The now-faded mining town of Butte, Montana, was once known as the “Richest Hill on Earth.” The copper mining industry enticed tens of thousands of people to Butte to work under harsh conditions, including many immigrants from around the world. Thousands of Chinese workers moved to Butte beginning in 1868, establishing a thriving business district in the world’s largest mining camp, all while facing increased hostility and distrust.
While Butte remains the home of the oldest continuously operating Chinese restaurant, little of this history otherwise remains. The Mai Wah Society was established to preserve the memory of Butte’s Chinatown, and the Society then founded the Mai Wah Museum to house its artifacts and tell its story.
The museum comprises two buildings in Butte’s Uptown: the eponymous Mai Wah Noodle Parlor building constructed in 1909, and the Wai Chong Tai Mercantile, which served as Butte’s Chinese general store from 1899 through 1942, and is the only extant Chinese-American store that dates to the 19th century.
The museum’s exhibits tell the story of Butte’s Chinatown through its artifacts and by focusing on real people, including the Chinn family that owned these stores, and Huie Pock, a prominent doctor who saw both white and Chinese patients. The exhibits celebrate both the parts of society that were unique to Chinatown and the parts that assimilated into broader culture. The exhibits also demonstrate the effects of the racism and rioting that led to the passage of the Chinese Exclusion Act of 1882. This act, which was the first restriction on immigration in US history, was specifically targeted towards Chinese miners.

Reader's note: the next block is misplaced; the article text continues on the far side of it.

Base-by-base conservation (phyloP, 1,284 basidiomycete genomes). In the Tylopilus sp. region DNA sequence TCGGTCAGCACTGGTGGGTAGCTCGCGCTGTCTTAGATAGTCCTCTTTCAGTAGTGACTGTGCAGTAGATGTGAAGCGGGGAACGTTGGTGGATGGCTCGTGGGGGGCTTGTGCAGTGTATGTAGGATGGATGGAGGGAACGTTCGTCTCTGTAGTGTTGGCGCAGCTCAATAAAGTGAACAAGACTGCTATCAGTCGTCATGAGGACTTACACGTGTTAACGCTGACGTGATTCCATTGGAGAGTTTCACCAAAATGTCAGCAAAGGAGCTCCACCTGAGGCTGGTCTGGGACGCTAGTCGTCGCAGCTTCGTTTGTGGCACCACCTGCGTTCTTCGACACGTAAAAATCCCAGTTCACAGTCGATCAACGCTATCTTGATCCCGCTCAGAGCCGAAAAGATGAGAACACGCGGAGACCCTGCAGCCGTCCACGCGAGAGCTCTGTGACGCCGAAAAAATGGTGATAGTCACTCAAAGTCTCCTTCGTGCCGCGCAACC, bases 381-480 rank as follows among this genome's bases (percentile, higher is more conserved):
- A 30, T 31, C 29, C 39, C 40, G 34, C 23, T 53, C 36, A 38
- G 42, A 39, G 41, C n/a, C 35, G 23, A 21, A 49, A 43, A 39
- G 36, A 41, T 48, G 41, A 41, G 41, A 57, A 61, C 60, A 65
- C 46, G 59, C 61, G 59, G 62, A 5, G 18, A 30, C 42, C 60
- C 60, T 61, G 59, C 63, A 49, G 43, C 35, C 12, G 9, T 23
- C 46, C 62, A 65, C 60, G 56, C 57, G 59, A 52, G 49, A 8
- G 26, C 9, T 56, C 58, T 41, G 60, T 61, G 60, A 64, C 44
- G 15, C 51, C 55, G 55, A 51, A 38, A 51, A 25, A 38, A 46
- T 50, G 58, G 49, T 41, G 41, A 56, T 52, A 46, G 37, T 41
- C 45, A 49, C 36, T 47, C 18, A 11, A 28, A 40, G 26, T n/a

The restrictions on immigration and the general decline of Butte’s copper mining industry led many families to move to San Francisco and other more welcoming American cities over time. Although few people of Chinese heritage remain in Butte or the state of Montana, the Mai Wah Museum continues to host families and visitors who want to connect with the era, preserve and venerate Chinese cultural traditions, and tell this American story.
Know Before You Go
The museum is generally open early June through late September, and at other times by appointment. Check the website for hours and admission costs.